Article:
Venerating the dead. The bones are exhumed from family tombs, cleaned, and re-wrapped in fresh cloths and hand-woven mats.
The upper room where we took our breakfast amongst curious stares
Beautifully constructed raffia bowls hold massive portions of sticky rice
No caption necessary
Our friend, Rolland, keeps an eye on the cooking pots
Marina modeling the malabary, the traditional dress of ceromonies
Renee proudly poses with his mother-in-law
The young Malagasy women in their finest garb
Rice galore! These are just two of many pots cooking rice at all hours of the day for four straight days
Pork fat. It’s what’s for dinner (And lunch. And breakfast).
The meat is the star of the famadihana. Renee was very keen for us to take pictures of the food. Boasting about the amount of meat is one way to show how popular your famadihana is, and how well your family is doing, financially
The man in red holds a comically large serving spoon
Renee’s second youngest daughter, Patricia. How can you not love this face?!?
Part dance floor, part dinner table. This is where the core of the action takes place!
Intrigued stares arise from the wielding of a digital camera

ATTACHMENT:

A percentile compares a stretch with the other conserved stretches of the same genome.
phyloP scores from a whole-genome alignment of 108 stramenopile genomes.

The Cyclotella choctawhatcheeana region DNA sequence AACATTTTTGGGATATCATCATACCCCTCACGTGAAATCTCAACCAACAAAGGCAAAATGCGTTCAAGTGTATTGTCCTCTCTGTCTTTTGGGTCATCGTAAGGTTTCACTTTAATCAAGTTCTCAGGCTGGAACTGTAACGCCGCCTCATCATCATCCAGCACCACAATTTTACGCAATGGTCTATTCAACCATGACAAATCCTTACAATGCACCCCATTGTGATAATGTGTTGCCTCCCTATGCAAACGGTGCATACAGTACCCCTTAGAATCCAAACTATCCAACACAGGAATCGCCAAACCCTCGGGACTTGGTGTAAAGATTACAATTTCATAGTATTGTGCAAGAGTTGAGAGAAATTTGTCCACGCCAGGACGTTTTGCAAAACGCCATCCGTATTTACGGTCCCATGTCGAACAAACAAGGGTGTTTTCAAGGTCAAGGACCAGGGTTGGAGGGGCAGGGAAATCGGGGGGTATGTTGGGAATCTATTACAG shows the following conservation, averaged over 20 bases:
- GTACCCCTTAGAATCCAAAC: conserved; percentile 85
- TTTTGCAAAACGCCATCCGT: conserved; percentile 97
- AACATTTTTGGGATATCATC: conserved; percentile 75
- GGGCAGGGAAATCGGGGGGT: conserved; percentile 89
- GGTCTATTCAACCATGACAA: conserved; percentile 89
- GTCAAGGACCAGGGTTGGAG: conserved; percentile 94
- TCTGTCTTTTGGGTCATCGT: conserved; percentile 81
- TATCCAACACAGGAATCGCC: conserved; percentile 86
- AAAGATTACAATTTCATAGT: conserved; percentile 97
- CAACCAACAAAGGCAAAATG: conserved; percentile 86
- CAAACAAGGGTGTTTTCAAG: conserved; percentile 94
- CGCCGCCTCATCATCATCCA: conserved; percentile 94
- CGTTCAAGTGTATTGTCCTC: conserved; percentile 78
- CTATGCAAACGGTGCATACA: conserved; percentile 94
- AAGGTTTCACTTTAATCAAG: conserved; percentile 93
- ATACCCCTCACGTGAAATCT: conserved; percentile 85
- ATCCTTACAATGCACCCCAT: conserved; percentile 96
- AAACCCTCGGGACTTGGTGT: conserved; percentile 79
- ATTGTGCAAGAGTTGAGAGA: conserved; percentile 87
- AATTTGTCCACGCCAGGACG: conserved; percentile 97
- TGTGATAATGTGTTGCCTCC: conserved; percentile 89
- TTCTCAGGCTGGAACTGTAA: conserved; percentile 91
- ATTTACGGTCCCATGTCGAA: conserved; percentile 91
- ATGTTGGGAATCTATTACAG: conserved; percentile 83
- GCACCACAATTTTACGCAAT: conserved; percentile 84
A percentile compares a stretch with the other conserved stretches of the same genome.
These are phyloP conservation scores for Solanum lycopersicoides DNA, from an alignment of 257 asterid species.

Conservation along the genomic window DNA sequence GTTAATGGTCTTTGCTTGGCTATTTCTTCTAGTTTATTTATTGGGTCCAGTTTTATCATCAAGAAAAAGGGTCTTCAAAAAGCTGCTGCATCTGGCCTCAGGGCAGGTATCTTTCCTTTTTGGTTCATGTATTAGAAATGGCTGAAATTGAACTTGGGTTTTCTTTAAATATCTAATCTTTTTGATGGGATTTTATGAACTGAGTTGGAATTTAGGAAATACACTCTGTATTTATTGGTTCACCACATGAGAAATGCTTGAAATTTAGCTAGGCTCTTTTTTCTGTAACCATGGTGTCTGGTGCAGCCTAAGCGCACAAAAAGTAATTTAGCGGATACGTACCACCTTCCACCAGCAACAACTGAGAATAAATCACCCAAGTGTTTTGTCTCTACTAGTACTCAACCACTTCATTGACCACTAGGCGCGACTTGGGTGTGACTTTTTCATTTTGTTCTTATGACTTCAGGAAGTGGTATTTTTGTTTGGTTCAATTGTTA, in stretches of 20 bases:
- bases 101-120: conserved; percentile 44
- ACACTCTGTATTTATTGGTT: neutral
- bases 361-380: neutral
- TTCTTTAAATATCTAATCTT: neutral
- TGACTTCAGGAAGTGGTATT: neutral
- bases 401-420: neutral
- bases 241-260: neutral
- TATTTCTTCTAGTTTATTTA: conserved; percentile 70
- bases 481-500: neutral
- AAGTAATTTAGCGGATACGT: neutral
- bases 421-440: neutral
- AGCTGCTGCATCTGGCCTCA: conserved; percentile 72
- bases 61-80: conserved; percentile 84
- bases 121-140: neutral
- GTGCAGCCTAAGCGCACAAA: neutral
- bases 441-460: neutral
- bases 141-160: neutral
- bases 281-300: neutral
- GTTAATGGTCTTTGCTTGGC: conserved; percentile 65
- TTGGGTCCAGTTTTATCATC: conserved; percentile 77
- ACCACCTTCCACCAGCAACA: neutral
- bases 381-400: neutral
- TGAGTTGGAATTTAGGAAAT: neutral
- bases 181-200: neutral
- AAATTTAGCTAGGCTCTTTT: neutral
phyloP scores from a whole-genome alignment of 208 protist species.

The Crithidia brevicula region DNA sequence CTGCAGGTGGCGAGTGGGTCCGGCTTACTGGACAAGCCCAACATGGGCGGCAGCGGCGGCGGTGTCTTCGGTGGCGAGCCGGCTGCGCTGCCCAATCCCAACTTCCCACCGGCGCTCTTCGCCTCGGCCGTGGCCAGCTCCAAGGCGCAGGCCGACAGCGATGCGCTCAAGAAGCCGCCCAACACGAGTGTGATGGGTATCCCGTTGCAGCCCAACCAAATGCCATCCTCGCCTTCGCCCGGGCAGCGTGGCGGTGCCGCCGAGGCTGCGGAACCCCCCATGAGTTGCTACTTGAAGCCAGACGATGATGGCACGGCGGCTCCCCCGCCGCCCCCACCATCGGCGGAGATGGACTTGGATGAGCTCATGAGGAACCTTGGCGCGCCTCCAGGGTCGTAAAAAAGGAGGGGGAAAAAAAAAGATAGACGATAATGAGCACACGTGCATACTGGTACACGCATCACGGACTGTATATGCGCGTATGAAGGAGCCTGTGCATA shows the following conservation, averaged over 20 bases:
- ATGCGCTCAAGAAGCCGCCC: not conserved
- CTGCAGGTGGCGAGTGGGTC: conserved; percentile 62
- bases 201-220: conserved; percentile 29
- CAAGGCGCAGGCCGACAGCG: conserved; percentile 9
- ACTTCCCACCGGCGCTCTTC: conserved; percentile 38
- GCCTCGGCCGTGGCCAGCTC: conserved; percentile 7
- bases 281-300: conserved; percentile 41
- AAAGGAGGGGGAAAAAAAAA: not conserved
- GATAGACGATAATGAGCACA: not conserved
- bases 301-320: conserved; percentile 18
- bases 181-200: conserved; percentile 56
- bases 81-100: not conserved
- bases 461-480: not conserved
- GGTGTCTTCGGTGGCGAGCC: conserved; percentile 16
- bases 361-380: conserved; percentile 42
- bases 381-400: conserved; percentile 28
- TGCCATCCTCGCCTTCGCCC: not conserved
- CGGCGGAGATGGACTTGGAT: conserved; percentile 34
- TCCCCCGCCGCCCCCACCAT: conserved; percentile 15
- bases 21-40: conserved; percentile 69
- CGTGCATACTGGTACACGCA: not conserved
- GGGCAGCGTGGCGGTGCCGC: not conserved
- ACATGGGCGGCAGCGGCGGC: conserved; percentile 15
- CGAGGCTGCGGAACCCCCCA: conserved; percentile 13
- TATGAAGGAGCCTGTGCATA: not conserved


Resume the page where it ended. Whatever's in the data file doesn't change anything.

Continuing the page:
Showing pride for their country, a Malagasy flag towers over the proceedings
A young Malagasy boy wearing his hand-made rice bowl as a hat. It is tradition to wear these “hats” once meal time is over
The children were so excited to have their picture taken! Probably the first time in their life…
…but sometimes they were a little camera shy
My favorite picture of the day. Statuesque Lucy, the midwife, overseeing the festivities as one of the matriarchs of Renee’s family
Tiny Malagasy babes
Natacha modeling her rice bowl hat
And the band played on…and on…and on
This is how meals were distributed. Everyone pitched in to help serve
A power nap was much-needed after three days of no sleep due to feasting and dancing
We enjoyed our lukewarm THB while taking in the sights and sounds
Twenty-year old Natalie with her children. Almost every woman of child-bearing age had babies and small children. A “canary in the coal mine” demonstrating the increasing problem of massive population growth in Madagascar
Renee delivering the kabary, a special occasion speech, before moving the bones back to the tomb
A man with his hand-made clarinet. He poured six months of work into this beauty!
Marina thought she would try her hand at the clarinet
The bones were removed from their temporary home near the house and gently passed down the mass of people gathering to show their respect
Everyone surged forward to help move the bones back to the tomb in the ceremonial progression
The progression took us into the beautiful surrounding countryside…
…to the family tomb that was recently built for this occasion
Rough translation: “This monument was completed on September 16th, 2013”
Family members danced and celebrated on the tomb after the bones were placed safely back in their resting place. The mood of the afternoon was quite lively!
The famadihana is a unique experience demonstrating what it means to celebrate family in Madagascar. It is an experience that will be forever ingrained in my memories